Tibet- Shangri-La, the land of snows is well known as the roof of the World lies on a plateau at an average elevation of 4,000m. Tibet further is the land of ancient Buddhist culture having awesome landscapes, artistic monasteries, and century’s old caravan trails. The holy land is bounded by the Kunlun Mountains to the north and the Himalayas to the south. Tibet covers an area of 1.2 million Esq. km, and has a population of 2.3 million. Tibet is a sacred land of myths and mysteries inhabited by the ever smiling people. It has not only exerted magnetic spell upon travelers for centuries but also upon spies, missionaries, scholars, geographers, mystics, soldiers and cranks etc, yet, only a few intrepid serious and determined travelers have been able to make it. Tibet being extremely remote and isolated by the most formidable Himalayan ranges, a fascinating world of timeless splendor, unique tradition and breathtaking scenery awaits all travelers.
BEST SEASON and WEATHER
From April to October is the best season for riding. There is not much rain in Tibet as it is a plateau behind the Himalayan range. But it rains to some extent during July and August and rest of the season is fine with the clear sky. There may be snowfall in the high passes if it rains during April and end of October. Temperature ranges from 0-15 degree Celsius depending upon altitude and weather.
The bulk of the trip is crossing the arid Tibetan Plateau, which lies in the rain shadow of the Himalayas and does not receive much annual precipitation. Our departures during the season are timed to miss the monsoon in Nepal, and we should be guaranteed clear, dry weather for the last step into Kathmandu. The weather on the Tibetan Plateau during the day will be surprisingly mild and warm, while nights will be clear and crisp. Temperatures will range from 20 degrees Centigrade during the day to well below freezing at night. As on any of our routes, though, storms can occur at any time along with a sprinkling of snow.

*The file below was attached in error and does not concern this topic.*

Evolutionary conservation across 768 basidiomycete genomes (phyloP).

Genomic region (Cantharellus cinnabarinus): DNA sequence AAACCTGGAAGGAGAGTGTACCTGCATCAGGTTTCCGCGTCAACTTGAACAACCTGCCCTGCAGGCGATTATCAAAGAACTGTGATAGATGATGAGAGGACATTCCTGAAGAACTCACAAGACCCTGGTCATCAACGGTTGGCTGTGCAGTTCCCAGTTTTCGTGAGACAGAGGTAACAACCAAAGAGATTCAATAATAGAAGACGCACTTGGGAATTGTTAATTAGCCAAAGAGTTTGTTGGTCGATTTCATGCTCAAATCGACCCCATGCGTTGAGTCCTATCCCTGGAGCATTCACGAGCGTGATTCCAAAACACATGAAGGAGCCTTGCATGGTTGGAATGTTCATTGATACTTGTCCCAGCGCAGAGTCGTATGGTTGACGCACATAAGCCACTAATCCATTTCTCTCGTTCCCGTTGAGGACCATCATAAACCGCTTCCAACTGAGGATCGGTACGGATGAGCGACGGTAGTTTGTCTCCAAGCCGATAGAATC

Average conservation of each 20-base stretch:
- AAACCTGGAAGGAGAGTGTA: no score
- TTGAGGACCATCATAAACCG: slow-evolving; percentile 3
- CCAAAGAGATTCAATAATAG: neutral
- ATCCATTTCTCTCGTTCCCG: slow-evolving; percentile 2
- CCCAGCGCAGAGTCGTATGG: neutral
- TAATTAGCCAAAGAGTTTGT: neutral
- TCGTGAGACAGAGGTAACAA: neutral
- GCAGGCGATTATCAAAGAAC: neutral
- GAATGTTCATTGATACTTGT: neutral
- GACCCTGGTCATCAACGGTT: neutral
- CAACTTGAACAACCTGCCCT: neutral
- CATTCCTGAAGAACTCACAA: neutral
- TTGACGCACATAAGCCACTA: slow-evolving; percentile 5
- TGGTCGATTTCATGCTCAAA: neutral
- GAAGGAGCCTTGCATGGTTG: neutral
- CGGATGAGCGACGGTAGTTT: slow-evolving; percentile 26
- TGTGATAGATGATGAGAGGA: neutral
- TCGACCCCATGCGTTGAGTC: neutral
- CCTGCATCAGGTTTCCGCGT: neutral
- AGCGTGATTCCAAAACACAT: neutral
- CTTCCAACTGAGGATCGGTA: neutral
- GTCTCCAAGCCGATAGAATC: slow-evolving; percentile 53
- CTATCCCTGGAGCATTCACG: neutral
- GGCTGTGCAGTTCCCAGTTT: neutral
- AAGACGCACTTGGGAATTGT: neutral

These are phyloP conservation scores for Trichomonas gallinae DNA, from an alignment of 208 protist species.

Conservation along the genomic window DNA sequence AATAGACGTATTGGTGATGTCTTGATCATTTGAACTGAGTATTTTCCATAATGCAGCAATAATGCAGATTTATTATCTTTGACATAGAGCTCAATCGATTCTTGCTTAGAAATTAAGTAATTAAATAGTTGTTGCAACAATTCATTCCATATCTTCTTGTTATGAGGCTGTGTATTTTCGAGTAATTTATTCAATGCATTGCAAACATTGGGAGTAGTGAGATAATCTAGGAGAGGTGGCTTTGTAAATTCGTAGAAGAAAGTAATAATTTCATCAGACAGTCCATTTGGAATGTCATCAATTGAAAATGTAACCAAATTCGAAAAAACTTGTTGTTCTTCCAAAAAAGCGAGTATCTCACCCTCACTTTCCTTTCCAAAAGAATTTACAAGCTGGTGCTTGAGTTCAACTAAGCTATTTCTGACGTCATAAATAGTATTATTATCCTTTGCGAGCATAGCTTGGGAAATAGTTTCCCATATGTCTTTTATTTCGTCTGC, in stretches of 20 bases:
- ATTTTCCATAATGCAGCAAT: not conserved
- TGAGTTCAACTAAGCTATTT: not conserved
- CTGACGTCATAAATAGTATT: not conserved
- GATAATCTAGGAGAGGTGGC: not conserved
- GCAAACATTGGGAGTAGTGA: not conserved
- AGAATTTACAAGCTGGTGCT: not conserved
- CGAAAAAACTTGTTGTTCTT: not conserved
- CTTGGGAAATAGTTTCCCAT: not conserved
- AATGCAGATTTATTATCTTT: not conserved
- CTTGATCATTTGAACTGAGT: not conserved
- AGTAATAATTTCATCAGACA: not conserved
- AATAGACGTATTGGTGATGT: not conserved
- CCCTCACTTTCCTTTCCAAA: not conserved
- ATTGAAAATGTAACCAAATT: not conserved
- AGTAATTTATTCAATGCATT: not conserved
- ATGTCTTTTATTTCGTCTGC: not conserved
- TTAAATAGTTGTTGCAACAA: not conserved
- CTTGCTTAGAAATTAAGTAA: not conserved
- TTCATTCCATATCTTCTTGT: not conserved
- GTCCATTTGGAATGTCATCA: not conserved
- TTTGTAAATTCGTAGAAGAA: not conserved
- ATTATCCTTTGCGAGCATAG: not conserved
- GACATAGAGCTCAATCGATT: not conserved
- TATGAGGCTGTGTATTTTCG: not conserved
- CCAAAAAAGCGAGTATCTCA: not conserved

Tibetans are generally honest and Hotel staff can be trusted not to walk off with our belongings. Pickpockets are virtually unknown and there seem to be no scams aimed at parting us from our money. The situation has eased and Tibetans no longer risk being punished for talking with foreigners. We have to avoid taking photographs of Chinese soldiers.
Min 4 pax, plus Nepali guide-medically trained and experienced, drivers, Tibetan guide, and extra Nepalese MTB guide if numbers dictate.
|DAY 06: Sightseeing in Lhasa: Drepung monastery and Potala Palace; Rest free day to explore LhasaWe experience invaluable insights during our visits to POTALA PALACE and DREPUNG MONASTERY. This 17th century POTALA PALACE offers an awesome view of entire city and also has private quarters of the Dalai Lama, numerous grand state rooms and chapels. Ancient history has it that Drepung Monastery which was built in 14th century used to shelter around 10,000 monks but as now there has been quite a declination resulting in only few hundreds. Tibetans’ respect and belief are immensely knotted with this monastery.|